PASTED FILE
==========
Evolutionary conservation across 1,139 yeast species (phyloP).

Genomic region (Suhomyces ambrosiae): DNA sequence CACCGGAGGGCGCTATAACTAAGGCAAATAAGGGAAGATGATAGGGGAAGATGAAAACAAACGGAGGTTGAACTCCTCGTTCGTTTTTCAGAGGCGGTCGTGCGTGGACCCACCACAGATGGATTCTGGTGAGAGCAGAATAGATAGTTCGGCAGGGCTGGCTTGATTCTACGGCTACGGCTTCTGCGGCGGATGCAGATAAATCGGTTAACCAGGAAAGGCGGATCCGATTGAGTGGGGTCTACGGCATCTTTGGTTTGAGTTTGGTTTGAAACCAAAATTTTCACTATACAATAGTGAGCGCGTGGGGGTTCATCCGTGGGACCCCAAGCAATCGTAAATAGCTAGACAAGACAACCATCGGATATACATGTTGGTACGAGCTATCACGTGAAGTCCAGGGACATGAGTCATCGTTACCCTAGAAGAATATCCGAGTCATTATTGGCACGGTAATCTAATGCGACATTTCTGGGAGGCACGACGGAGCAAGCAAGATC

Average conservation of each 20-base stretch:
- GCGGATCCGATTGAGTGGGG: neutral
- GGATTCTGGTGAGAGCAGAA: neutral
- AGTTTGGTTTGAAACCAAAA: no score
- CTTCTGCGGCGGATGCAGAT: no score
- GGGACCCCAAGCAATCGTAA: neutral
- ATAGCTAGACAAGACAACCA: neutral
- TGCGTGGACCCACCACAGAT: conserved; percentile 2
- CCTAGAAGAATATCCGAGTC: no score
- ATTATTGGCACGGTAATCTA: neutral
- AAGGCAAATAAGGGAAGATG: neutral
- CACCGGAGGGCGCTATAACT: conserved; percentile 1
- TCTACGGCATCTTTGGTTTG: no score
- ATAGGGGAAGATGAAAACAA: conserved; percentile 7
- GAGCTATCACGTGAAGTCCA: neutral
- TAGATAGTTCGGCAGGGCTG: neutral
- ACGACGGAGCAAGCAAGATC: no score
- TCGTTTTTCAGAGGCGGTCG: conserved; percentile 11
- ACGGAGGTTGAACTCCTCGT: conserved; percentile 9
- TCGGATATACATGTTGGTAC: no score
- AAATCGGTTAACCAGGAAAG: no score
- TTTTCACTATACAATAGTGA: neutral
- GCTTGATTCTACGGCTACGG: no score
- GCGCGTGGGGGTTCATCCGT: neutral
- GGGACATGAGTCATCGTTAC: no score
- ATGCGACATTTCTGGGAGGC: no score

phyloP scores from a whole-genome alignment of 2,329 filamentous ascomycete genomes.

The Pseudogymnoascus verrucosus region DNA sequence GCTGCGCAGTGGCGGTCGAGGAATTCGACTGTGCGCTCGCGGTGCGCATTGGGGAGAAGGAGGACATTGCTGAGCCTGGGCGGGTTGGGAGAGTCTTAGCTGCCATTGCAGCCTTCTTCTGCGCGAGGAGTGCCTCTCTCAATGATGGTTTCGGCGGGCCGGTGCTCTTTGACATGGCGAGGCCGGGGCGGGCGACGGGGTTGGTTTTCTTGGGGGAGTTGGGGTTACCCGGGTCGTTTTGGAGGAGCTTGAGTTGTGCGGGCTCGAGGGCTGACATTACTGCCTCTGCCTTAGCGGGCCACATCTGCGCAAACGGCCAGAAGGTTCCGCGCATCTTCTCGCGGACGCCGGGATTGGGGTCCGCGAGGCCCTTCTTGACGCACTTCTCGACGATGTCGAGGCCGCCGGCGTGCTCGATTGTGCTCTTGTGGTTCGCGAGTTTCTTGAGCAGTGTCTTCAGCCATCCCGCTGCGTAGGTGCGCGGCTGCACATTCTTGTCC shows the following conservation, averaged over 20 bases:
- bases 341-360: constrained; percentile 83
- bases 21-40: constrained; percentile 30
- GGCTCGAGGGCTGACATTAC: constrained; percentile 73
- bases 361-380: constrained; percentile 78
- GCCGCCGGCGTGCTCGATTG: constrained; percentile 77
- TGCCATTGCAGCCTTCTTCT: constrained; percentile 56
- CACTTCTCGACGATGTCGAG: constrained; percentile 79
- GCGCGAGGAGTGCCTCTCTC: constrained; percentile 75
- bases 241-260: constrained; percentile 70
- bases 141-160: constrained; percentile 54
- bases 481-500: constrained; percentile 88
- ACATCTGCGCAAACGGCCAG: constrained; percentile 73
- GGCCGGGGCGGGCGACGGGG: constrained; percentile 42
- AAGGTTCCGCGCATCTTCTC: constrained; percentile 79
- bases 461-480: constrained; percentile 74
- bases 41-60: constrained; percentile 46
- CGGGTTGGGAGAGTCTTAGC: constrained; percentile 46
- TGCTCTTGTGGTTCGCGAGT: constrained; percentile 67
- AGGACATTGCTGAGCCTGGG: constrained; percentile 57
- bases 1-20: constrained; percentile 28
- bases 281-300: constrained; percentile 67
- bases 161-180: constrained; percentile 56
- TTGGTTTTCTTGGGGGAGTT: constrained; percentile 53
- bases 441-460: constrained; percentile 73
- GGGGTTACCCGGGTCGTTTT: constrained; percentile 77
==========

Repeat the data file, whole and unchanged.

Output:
Evolutionary conservation across 1,139 yeast species (phyloP).

Genomic region (Suhomyces ambrosiae): DNA sequence CACCGGAGGGCGCTATAACTAAGGCAAATAAGGGAAGATGATAGGGGAAGATGAAAACAAACGGAGGTTGAACTCCTCGTTCGTTTTTCAGAGGCGGTCGTGCGTGGACCCACCACAGATGGATTCTGGTGAGAGCAGAATAGATAGTTCGGCAGGGCTGGCTTGATTCTACGGCTACGGCTTCTGCGGCGGATGCAGATAAATCGGTTAACCAGGAAAGGCGGATCCGATTGAGTGGGGTCTACGGCATCTTTGGTTTGAGTTTGGTTTGAAACCAAAATTTTCACTATACAATAGTGAGCGCGTGGGGGTTCATCCGTGGGACCCCAAGCAATCGTAAATAGCTAGACAAGACAACCATCGGATATACATGTTGGTACGAGCTATCACGTGAAGTCCAGGGACATGAGTCATCGTTACCCTAGAAGAATATCCGAGTCATTATTGGCACGGTAATCTAATGCGACATTTCTGGGAGGCACGACGGAGCAAGCAAGATC

Average conservation of each 20-base stretch:
- GCGGATCCGATTGAGTGGGG: neutral
- GGATTCTGGTGAGAGCAGAA: neutral
- AGTTTGGTTTGAAACCAAAA: no score
- CTTCTGCGGCGGATGCAGAT: no score
- GGGACCCCAAGCAATCGTAA: neutral
- ATAGCTAGACAAGACAACCA: neutral
- TGCGTGGACCCACCACAGAT: conserved; percentile 2
- CCTAGAAGAATATCCGAGTC: no score
- ATTATTGGCACGGTAATCTA: neutral
- AAGGCAAATAAGGGAAGATG: neutral
- CACCGGAGGGCGCTATAACT: conserved; percentile 1
- TCTACGGCATCTTTGGTTTG: no score
- ATAGGGGAAGATGAAAACAA: conserved; percentile 7
- GAGCTATCACGTGAAGTCCA: neutral
- TAGATAGTTCGGCAGGGCTG: neutral
- ACGACGGAGCAAGCAAGATC: no score
- TCGTTTTTCAGAGGCGGTCG: conserved; percentile 11
- ACGGAGGTTGAACTCCTCGT: conserved; percentile 9
- TCGGATATACATGTTGGTAC: no score
- AAATCGGTTAACCAGGAAAG: no score
- TTTTCACTATACAATAGTGA: neutral
- GCTTGATTCTACGGCTACGG: no score
- GCGCGTGGGGGTTCATCCGT: neutral
- GGGACATGAGTCATCGTTAC: no score
- ATGCGACATTTCTGGGAGGC: no score

phyloP scores from a whole-genome alignment of 2,329 filamentous ascomycete genomes.

The Pseudogymnoascus verrucosus region DNA sequence GCTGCGCAGTGGCGGTCGAGGAATTCGACTGTGCGCTCGCGGTGCGCATTGGGGAGAAGGAGGACATTGCTGAGCCTGGGCGGGTTGGGAGAGTCTTAGCTGCCATTGCAGCCTTCTTCTGCGCGAGGAGTGCCTCTCTCAATGATGGTTTCGGCGGGCCGGTGCTCTTTGACATGGCGAGGCCGGGGCGGGCGACGGGGTTGGTTTTCTTGGGGGAGTTGGGGTTACCCGGGTCGTTTTGGAGGAGCTTGAGTTGTGCGGGCTCGAGGGCTGACATTACTGCCTCTGCCTTAGCGGGCCACATCTGCGCAAACGGCCAGAAGGTTCCGCGCATCTTCTCGCGGACGCCGGGATTGGGGTCCGCGAGGCCCTTCTTGACGCACTTCTCGACGATGTCGAGGCCGCCGGCGTGCTCGATTGTGCTCTTGTGGTTCGCGAGTTTCTTGAGCAGTGTCTTCAGCCATCCCGCTGCGTAGGTGCGCGGCTGCACATTCTTGTCC shows the following conservation, averaged over 20 bases:
- bases 341-360: constrained; percentile 83
- bases 21-40: constrained; percentile 30
- GGCTCGAGGGCTGACATTAC: constrained; percentile 73
- bases 361-380: constrained; percentile 78
- GCCGCCGGCGTGCTCGATTG: constrained; percentile 77
- TGCCATTGCAGCCTTCTTCT: constrained; percentile 56
- CACTTCTCGACGATGTCGAG: constrained; percentile 79
- GCGCGAGGAGTGCCTCTCTC: constrained; percentile 75
- bases 241-260: constrained; percentile 70
- bases 141-160: constrained; percentile 54
- bases 481-500: constrained; percentile 88
- ACATCTGCGCAAACGGCCAG: constrained; percentile 73
- GGCCGGGGCGGGCGACGGGG: constrained; percentile 42
- AAGGTTCCGCGCATCTTCTC: constrained; percentile 79
- bases 461-480: constrained; percentile 74
- bases 41-60: constrained; percentile 46
- CGGGTTGGGAGAGTCTTAGC: constrained; percentile 46
- TGCTCTTGTGGTTCGCGAGT: constrained; percentile 67
- AGGACATTGCTGAGCCTGGG: constrained; percentile 57
- bases 1-20: constrained; percentile 28
- bases 281-300: constrained; percentile 67
- bases 161-180: constrained; percentile 56
- TTGGTTTTCTTGGGGGAGTT: constrained; percentile 53
- bases 441-460: constrained; percentile 73
- GGGGTTACCCGGGTCGTTTT: constrained; percentile 77